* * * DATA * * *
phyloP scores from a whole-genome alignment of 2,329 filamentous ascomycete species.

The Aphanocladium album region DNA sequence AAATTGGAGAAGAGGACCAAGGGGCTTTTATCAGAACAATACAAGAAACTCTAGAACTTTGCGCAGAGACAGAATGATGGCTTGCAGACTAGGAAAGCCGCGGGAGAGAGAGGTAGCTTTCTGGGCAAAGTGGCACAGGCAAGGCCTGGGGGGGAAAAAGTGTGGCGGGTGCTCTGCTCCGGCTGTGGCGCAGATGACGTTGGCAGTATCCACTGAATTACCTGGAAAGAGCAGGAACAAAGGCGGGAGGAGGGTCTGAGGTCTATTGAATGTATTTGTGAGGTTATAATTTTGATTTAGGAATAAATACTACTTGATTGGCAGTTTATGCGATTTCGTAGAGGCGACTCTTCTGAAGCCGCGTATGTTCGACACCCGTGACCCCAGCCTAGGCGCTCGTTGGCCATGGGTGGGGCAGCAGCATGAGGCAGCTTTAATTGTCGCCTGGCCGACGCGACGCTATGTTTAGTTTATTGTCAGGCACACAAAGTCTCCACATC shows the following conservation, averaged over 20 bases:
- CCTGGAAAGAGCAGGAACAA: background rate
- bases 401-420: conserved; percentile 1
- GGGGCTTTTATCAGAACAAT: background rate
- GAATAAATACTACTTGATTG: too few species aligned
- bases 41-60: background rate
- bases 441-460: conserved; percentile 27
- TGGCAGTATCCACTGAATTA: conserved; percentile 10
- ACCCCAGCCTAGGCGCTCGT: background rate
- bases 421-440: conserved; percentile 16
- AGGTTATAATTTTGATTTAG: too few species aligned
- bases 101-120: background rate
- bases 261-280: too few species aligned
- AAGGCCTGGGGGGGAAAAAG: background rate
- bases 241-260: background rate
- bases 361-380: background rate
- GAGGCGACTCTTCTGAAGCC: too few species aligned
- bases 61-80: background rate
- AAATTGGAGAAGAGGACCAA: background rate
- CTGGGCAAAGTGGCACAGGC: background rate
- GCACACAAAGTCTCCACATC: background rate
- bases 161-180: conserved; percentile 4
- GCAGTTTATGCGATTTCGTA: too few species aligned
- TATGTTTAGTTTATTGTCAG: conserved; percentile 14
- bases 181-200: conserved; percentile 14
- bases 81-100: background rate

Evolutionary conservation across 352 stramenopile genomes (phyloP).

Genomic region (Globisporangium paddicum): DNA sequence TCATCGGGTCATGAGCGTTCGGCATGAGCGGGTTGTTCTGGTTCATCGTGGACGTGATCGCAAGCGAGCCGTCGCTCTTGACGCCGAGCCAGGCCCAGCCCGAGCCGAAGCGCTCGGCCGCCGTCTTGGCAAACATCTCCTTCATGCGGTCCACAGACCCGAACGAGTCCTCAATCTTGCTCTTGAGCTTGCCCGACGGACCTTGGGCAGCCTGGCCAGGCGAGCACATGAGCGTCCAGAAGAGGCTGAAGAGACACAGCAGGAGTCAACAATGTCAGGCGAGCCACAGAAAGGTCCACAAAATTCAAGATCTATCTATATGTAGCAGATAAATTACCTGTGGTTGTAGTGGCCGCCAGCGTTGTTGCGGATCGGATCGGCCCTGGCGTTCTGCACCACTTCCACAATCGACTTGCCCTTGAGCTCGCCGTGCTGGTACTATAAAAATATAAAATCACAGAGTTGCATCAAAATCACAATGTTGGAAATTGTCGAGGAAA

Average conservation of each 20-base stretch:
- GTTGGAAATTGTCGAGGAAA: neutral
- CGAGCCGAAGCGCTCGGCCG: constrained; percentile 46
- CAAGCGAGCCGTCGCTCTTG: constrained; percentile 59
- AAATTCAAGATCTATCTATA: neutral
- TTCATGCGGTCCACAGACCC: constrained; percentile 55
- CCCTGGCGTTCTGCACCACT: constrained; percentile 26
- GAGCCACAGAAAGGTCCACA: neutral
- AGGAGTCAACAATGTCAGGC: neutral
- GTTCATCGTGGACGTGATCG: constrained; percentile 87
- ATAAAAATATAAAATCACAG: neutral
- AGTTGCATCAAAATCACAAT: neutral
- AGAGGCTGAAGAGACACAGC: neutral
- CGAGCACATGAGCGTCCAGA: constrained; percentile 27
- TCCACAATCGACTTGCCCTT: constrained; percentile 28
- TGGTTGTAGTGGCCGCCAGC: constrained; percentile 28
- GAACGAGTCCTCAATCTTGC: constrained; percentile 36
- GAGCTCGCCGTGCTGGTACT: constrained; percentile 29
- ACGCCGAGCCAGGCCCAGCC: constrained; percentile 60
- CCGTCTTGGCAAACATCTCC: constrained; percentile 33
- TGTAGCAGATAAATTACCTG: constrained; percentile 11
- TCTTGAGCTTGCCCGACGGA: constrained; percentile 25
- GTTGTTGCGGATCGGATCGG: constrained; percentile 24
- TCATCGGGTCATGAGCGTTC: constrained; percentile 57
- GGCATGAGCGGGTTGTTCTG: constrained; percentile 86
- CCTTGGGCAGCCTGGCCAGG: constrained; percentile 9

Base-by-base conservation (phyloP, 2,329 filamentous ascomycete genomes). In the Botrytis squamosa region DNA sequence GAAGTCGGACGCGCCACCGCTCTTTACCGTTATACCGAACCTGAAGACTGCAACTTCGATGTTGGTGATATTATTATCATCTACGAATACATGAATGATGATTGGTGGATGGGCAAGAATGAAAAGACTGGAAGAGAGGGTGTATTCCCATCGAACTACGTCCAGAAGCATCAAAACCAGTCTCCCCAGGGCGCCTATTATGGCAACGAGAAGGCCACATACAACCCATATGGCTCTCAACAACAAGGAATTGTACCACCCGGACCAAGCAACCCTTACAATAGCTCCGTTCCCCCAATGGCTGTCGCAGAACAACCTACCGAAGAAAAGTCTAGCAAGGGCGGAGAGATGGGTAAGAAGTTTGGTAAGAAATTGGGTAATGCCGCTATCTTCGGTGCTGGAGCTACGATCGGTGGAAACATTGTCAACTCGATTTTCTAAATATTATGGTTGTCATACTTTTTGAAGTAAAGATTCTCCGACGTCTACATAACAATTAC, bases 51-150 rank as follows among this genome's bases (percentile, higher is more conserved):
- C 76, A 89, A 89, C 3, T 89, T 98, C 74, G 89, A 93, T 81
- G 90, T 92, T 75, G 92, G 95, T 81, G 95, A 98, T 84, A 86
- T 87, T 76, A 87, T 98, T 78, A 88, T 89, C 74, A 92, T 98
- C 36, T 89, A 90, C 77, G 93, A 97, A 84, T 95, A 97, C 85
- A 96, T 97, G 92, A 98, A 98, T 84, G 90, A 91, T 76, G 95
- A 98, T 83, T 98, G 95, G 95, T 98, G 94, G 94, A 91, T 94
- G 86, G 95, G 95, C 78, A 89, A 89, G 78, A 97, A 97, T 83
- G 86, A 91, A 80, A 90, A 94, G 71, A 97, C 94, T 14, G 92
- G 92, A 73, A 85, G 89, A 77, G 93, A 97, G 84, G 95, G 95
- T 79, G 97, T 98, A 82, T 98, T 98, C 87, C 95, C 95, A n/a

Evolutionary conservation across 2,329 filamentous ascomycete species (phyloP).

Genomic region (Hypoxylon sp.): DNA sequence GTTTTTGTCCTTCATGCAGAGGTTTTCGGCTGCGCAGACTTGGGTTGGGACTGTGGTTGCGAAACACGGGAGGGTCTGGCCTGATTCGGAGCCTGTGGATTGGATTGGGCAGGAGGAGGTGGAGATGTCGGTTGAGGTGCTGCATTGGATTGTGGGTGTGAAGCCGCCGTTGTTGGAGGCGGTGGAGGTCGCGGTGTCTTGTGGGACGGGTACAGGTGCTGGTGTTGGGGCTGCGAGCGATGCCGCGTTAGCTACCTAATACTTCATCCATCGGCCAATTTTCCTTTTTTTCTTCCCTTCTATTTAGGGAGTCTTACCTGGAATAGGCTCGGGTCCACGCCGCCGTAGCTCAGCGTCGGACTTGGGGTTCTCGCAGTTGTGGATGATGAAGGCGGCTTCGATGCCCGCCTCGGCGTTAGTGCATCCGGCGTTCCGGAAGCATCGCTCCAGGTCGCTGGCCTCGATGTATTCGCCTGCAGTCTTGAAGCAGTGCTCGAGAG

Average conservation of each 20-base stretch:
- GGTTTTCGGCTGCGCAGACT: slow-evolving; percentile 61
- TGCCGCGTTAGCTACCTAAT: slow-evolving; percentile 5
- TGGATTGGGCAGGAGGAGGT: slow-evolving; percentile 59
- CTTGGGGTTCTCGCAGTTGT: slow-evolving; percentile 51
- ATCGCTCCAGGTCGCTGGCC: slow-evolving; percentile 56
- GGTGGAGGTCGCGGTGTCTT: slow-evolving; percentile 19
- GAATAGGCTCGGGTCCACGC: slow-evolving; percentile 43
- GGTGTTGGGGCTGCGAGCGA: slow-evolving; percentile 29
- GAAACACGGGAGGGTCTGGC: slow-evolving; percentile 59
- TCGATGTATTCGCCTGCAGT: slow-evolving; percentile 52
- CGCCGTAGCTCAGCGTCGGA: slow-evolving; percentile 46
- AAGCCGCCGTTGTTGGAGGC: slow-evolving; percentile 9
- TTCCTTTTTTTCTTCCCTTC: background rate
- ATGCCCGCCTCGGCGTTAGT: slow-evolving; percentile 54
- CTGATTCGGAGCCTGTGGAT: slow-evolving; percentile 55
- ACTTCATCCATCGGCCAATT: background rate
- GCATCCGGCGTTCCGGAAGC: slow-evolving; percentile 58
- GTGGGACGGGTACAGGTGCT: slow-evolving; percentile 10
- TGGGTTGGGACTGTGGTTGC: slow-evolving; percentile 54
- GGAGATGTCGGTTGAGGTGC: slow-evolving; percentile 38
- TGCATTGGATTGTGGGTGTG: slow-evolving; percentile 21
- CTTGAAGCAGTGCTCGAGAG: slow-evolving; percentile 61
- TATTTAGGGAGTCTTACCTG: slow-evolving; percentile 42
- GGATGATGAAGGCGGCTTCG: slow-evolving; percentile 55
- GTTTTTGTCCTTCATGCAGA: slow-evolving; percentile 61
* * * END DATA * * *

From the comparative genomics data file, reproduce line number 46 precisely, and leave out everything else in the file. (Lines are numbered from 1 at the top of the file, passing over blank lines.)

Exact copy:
- GAACGAGTCCTCAATCTTGC: constrained; percentile 36